Jackson v. Federal Express
RULING AND ORDER granting 35 Motion for Summary Judgment. Signed by Judge Robert N. Chatigny on 3/31/12. (Glynn, T.)
UNITED STATES DISTRICT COURT
DISTRICT OF CONNECTICUT
CASE NO. 3:10-CV-389(RNC)
RULING AND ORDER
Plaintiff Monique Jackson brought this action against her
former employer, Federal Express, alleging violations of various
After discovery closed, the defendant moved
for summary judgment on all the claims.
In response to the
motion, plaintiff’s counsel of record at the time submitted a
memorandum opposing summary judgment with regard to only one of
the claims, specifically, plaintiff’s claim that her employment
was terminated in violation of the antiretaliation provision of
Plaintiff, who is now proceeding pro se, has moved to
reopen discovery (doc. 55).
That motion is denied for
substantially the reasons stated by the defendant in its
memorandum in opposition to the motion (doc. 56).
With regard to
the pending motion for summary judgment, defendant urges that all
claims in the complaint besides the retaliation claim should be
dismissed in the absence of opposition and that no reasonable
jury could find for the plaintiff on the retaliation claim.
agree with the defendant and therefore grant the motion for
Summary judgment may be granted when there is no genuine
issue of material fact and the moving party is entitled to
judgment as a matter of law.
Fed. R. Civ. P. 56(a);
Corp. v. Catrett, 477 U.S. 317, 322-23 (1986).
To avoid summary
judgment, the plaintiff must point to admissible evidence that
would permit a reasonable juror to return a verdict in her favor.
Anderson v. Liberty Lobby, Inc., 477 U.S. 242, 252 (1986).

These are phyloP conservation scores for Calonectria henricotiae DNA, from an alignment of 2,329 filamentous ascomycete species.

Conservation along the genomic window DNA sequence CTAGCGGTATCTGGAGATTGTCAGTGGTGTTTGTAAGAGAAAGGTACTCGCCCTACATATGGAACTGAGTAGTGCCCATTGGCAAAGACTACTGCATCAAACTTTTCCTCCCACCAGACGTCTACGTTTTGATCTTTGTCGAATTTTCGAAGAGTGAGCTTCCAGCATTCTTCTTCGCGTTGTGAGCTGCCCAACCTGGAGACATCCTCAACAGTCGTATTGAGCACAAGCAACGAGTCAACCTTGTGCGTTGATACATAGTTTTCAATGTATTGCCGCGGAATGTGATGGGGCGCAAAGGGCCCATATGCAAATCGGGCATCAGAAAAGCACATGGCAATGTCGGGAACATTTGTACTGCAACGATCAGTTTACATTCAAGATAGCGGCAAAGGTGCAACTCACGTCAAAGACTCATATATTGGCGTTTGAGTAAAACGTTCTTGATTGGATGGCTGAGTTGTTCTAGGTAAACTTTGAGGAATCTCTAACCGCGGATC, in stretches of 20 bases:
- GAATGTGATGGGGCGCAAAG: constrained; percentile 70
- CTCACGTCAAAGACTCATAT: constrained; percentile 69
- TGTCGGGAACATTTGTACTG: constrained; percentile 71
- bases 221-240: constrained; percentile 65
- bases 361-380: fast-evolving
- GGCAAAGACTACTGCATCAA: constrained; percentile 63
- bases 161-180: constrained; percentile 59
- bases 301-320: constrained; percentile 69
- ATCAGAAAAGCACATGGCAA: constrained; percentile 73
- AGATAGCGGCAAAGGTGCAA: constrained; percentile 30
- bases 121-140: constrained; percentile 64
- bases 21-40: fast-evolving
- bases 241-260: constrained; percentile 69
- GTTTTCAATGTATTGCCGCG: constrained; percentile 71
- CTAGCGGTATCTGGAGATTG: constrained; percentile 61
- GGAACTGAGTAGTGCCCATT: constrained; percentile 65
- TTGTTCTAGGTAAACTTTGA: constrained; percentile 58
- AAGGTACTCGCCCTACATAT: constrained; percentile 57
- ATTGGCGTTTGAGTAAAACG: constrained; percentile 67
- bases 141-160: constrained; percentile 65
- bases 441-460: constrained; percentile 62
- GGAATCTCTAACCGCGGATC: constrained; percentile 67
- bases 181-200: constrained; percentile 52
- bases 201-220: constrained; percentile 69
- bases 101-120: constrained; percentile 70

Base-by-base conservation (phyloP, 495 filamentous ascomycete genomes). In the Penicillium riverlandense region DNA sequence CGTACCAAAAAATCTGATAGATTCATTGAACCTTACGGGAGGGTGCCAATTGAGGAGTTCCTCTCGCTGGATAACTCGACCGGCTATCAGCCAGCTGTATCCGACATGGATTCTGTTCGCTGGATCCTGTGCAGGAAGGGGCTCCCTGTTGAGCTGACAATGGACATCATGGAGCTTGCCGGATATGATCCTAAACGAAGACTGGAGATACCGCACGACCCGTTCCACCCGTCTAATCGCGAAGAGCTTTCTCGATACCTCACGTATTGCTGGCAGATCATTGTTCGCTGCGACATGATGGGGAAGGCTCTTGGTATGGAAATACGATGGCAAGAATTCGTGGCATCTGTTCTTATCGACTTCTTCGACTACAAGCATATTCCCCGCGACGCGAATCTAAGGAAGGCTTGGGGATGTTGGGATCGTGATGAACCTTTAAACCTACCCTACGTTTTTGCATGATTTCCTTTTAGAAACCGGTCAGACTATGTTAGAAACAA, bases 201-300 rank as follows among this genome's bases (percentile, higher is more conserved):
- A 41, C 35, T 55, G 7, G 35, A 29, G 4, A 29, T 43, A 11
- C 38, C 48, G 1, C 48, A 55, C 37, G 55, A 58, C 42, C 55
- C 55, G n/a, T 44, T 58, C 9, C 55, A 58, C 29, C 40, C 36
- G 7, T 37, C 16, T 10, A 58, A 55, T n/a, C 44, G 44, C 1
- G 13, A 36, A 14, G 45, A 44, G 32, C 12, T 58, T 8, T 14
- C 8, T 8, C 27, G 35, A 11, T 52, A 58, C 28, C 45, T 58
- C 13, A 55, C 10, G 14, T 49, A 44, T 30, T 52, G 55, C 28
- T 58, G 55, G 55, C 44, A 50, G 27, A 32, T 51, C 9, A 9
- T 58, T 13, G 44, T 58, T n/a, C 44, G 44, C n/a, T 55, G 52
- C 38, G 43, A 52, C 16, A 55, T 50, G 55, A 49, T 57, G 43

determining whether this standard is met, the evidence must be
viewed in a manner most favorable to the plaintiff.
Id. at 255;
Sheppard v. Beerman, 317 F.3d 351, 354 (2d Cir. 2003).
The summary judgment record, viewed in a manner most
favorable to the plaintiff, would permit a reasonable jury to
find the following.
In 1996, Federal Express hired the plaintiff as a service
For the next nine years, she worked at the defendant’s
facilities in Stamford and Elmsford, Connecticut.
In 2005, she
was transferred to the defendant’s facility in Norwalk,
By that time, she had been promoted to the position
of senior service agent.
On January 23, 2006, while working in Norwalk, plaintiff
filed an internal complaint stating that she had been subjected
to racial and sexual discrimination and harassment.
complaint focused on the behavior of Franklin Benjamin, who was
employed by the defendant as a manager.
In her complaint,
plaintiff stated that she had brought the relevant incidents
involving Benjamin to the attention of Billy Lipscomb, another
manager in Norwalk.
According to the complaint, Lipscomb denied
the existence of the incidents involving Benjamin and did nothing
to improve plaintiff’s situation.
In response to the complaint,
the defendant sent the plaintiff a letter dated February 23,
The letter stated that a human resources advisor had
reviewed the complaint and was unable to identify any basis for
Benjamin was transferred to the Stamford facility effective
January 1, 2006, before plaintiff’s internal complaint was filed.
For most of 2006, plaintiff was supervised by Catherine Peterson
and Sheryl Johnson.1
Ralph Sylvester, the individual who made
the decision to terminate the plaintiff’s employment, began
working as plaintiff’s supervisor on November 1, 2006.
that time, Sylvester had not met or dealt with the plaintiff.
The defendant’s employment policy provides that if an
employee receives three warning letters or performance counseling
letters within a twelve-month period, the employee may be
Peterson became an operations manager in Norwalk starting
February 16, 2006, and Johnson became an operations manager on
April 1, 2006. It appears that plaintiff reported to Peterson as